ASIC’s MoneySmart is a fantastic resource for all Australians who are in a place to take responsibility for their financial situation. Not only do they come up with some brilliant content, but they have also recently released an app to help people reach their financial goals. This article serves to independently review the app.
Here are some images of some of the app’s features:
As you can see, the interface is nice and simple and it has clear marks and colours, which are in line with the MoneySmart branding. I think that objectively, it’s a great tool if you don’t already track your savings elsewhere in a visual way. However, there are Google Tools and budgets which already help do this for free. You can use these tools on your phone.
Although, if you’ve never tracked your goals or habits, this app can be nifty for you. Your goals are not limited to just saving money, but they do have to do with money. By this I mean, you can ask the app to track a particular purchase goal. It’s great that there’s a free tool out there to help keep us accountable.
One thing I immensely disliked about this app were some of the savings tips. A previous article on Help Me Bank was about savings tips but I tried to at least demonstrate that I had used these tips. However, the tips I disliked on this app were as follows:
“Put a timer in your shower to reduce water and power use”. I don’t like this one as it puts personal hygiene on a back burner and also implies that everyone showers in a wasteful way. I think it could actually cause more harm than good.
“Shop around for a bank account with cheaper fees”. This is wrong. Customers should be advised to try and find a free bank account, because there is one of those available for the needs of most people.
“Don’t buy books and DVDs, borrow them from your local library”. This is a wonderful way to discourage people from supporting arts and literature.
“Go on a picnic or to a free outdoor concert”. Firstly, picnics aren’t free. Tip #1 in the app is to write a grocery list and stick only to what’s on that list. What if you didn’t budget for a picnic? Or do you expect to invite a bunch of people and mooch off them because you’re the organiser? Also, where are these free outdoor concerts?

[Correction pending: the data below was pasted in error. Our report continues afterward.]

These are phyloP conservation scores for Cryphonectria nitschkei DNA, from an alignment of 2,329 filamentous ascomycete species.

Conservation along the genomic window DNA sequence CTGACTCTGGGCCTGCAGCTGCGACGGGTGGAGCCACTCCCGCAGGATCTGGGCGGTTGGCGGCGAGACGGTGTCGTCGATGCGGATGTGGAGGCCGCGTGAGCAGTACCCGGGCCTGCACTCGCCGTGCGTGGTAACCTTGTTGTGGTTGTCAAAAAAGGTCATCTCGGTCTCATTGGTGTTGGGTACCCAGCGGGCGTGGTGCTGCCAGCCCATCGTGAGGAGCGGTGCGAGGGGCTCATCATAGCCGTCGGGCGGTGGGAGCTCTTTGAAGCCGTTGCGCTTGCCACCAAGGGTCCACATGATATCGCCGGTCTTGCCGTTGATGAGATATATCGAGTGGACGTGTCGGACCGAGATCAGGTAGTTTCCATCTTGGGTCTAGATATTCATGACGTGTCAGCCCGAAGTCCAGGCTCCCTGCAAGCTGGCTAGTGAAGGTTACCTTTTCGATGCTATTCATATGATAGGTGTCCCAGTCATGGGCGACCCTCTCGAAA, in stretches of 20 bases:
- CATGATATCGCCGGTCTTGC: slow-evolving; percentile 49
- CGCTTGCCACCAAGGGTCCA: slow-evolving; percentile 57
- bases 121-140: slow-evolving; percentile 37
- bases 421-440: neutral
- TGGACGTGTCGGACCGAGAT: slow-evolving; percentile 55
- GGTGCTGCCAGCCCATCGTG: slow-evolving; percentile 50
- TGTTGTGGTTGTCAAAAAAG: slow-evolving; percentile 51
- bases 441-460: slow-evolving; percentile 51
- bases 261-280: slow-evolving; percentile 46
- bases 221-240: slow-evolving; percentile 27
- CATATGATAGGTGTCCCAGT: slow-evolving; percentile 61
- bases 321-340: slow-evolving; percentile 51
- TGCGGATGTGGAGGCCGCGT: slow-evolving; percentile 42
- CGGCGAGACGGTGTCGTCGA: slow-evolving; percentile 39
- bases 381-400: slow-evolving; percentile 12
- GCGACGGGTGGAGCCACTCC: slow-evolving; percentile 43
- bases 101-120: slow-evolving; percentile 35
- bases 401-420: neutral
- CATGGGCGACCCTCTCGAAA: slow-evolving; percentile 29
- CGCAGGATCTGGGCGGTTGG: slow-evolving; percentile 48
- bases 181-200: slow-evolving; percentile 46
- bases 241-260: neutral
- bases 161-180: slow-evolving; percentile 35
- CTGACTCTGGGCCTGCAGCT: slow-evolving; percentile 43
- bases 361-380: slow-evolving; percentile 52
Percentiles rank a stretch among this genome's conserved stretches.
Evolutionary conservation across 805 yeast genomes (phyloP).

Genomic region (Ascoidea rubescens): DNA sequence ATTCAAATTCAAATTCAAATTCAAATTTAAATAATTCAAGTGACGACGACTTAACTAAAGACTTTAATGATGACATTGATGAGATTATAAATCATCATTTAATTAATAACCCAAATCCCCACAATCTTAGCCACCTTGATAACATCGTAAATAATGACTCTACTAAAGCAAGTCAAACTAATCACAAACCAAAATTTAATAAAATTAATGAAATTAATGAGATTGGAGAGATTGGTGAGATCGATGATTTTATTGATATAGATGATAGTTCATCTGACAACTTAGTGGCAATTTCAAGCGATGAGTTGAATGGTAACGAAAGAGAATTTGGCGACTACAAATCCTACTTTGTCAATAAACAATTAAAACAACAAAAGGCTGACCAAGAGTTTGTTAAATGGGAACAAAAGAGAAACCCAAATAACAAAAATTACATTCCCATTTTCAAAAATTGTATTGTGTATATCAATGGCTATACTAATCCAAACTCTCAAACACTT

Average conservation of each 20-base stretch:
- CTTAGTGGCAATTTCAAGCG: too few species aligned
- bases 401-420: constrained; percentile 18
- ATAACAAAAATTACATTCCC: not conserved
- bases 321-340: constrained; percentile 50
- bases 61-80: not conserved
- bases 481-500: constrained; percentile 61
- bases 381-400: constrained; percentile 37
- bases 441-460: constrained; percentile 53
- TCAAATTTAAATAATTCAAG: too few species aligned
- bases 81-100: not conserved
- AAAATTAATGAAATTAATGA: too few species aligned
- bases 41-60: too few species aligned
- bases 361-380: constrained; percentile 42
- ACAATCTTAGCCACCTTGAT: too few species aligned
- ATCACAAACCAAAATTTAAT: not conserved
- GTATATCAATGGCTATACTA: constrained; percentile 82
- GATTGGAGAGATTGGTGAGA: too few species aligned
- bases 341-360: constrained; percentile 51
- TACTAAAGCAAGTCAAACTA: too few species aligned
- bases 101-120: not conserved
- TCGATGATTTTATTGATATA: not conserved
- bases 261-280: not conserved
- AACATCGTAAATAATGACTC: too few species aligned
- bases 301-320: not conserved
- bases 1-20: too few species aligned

“Quit your gym membership and walk or ride your bike to work”. This just encourages unhealthy living habits. The riding your bike to work not only assumes that you in fact have a bike, but that you also live close enough to ride to work. I know people who catch a three hour train to get to work. I wonder how long it’d take them to ride a bike.
“Give up drinking coffee or alcohol for a month.” There are ways to drink coffee for cheap without giving it up. Not going to argue against alcohol.
“Buy in bulk and only go grocery shopping once a month.” This assumes that you’re not living in an apartment with a tiny fridge space. It’s absolutely presumptuous to think that people can fit a month’s worth of groceries into their fridge and freezer. Clearly the person who thought of this tip isn’t in touch with reality about how many people actually live.
“Lock up your credit card for a month and only pay for things with cash.” This only teaches people that their credit card is something negative, and not something that they can use to get free Reward points for their usual expenses. It doesn’t teach discipline, it just sweeps the problem under the carpet.
“Check out your local public transport options to save on petrol, tolls and cabs.” Again with being detached from how many people live. MoneySmart, as awesome as you are, don’t you think that most of us already travel by public transport?
My commentary might come off as harsh, but these tips seem rather disconnected from the real people of our society, and that’s precisely why Help Me Bank exists.